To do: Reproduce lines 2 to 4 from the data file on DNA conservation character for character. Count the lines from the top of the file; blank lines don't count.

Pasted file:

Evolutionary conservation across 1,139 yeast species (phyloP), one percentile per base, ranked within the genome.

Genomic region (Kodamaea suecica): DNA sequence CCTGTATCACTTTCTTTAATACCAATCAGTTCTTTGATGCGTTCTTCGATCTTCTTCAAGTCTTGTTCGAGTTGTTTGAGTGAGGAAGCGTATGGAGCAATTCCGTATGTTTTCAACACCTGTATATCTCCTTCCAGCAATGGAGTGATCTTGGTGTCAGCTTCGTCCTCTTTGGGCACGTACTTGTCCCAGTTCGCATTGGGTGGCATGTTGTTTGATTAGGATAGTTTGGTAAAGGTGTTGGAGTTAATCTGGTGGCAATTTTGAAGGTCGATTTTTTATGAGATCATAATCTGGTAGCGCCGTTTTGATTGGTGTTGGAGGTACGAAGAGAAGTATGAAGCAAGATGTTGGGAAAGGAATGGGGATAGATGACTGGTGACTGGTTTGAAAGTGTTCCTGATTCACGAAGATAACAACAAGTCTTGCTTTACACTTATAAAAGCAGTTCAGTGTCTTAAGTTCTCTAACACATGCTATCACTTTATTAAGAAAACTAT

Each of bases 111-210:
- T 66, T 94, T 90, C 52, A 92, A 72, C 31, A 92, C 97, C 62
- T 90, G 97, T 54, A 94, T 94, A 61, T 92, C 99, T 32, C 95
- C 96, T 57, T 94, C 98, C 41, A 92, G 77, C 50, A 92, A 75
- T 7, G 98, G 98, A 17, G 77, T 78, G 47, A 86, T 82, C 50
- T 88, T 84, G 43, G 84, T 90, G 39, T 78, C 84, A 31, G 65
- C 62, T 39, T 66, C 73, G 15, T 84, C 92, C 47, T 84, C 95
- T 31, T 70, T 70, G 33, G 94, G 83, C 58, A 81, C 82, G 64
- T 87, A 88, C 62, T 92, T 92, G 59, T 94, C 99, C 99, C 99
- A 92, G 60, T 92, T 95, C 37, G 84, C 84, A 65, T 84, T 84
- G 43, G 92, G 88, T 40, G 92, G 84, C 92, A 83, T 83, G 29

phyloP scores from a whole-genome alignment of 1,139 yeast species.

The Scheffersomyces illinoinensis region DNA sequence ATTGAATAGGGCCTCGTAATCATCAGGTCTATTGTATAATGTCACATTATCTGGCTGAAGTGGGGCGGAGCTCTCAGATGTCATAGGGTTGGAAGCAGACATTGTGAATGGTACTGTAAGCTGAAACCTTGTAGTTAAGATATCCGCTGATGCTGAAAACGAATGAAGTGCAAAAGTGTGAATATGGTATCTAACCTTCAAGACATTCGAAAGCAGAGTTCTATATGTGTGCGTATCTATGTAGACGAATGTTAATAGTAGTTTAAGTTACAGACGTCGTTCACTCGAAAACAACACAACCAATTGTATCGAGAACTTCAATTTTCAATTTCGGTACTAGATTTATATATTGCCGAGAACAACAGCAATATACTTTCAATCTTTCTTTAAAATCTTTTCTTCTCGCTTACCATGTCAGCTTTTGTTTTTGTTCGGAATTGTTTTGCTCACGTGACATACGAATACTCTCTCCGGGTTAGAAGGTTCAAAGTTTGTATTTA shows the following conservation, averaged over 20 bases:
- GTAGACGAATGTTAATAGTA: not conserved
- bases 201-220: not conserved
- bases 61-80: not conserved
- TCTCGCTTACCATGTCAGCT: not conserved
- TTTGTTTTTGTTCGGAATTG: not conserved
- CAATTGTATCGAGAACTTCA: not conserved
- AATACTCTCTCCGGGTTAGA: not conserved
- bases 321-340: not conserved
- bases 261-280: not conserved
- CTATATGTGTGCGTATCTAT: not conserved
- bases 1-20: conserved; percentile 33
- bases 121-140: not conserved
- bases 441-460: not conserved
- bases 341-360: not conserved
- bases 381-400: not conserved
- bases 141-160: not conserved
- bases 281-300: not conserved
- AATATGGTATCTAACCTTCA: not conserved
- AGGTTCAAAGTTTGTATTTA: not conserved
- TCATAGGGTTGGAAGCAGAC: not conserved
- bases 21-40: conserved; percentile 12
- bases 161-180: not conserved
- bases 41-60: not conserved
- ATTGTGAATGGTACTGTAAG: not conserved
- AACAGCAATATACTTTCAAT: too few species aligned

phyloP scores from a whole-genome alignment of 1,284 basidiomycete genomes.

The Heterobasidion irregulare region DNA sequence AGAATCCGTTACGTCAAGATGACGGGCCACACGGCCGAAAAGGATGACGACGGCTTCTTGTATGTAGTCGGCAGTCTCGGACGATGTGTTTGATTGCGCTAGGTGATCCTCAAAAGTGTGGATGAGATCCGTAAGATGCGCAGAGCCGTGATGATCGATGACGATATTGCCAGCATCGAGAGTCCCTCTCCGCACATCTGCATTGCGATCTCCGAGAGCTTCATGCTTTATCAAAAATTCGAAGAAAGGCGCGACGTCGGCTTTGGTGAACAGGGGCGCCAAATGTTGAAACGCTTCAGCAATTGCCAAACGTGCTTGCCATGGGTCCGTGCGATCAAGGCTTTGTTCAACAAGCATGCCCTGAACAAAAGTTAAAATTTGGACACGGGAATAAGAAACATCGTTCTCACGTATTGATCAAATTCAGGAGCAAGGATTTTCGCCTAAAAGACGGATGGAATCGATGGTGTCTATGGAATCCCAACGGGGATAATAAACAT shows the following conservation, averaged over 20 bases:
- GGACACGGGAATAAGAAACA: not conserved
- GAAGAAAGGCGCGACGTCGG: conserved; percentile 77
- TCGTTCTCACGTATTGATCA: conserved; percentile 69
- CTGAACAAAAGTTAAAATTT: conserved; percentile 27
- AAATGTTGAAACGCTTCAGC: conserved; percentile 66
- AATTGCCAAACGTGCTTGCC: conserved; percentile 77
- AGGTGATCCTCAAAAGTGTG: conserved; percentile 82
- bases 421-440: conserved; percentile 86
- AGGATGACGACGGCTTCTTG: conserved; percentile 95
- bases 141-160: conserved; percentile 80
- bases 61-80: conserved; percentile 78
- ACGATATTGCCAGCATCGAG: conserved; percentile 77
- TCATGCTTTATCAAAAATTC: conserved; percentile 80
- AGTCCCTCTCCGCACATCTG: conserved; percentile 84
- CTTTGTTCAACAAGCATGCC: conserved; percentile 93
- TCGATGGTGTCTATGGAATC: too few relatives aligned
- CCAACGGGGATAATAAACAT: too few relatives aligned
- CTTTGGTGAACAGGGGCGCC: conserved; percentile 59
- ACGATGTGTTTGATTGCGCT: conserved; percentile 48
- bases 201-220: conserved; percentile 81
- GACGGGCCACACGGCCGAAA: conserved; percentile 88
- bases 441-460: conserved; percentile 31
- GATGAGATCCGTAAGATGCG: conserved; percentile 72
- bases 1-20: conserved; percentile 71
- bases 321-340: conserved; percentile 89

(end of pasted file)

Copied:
Genomic region (Kodamaea suecica): DNA sequence CCTGTATCACTTTCTTTAATACCAATCAGTTCTTTGATGCGTTCTTCGATCTTCTTCAAGTCTTGTTCGAGTTGTTTGAGTGAGGAAGCGTATGGAGCAATTCCGTATGTTTTCAACACCTGTATATCTCCTTCCAGCAATGGAGTGATCTTGGTGTCAGCTTCGTCCTCTTTGGGCACGTACTTGTCCCAGTTCGCATTGGGTGGCATGTTGTTTGATTAGGATAGTTTGGTAAAGGTGTTGGAGTTAATCTGGTGGCAATTTTGAAGGTCGATTTTTTATGAGATCATAATCTGGTAGCGCCGTTTTGATTGGTGTTGGAGGTACGAAGAGAAGTATGAAGCAAGATGTTGGGAAAGGAATGGGGATAGATGACTGGTGACTGGTTTGAAAGTGTTCCTGATTCACGAAGATAACAACAAGTCTTGCTTTACACTTATAAAAGCAGTTCAGTGTCTTAAGTTCTCTAACACATGCTATCACTTTATTAAGAAAACTAT

Each of bases 111-210:
- T 66, T 94, T 90, C 52, A 92, A 72, C 31, A 92, C 97, C 62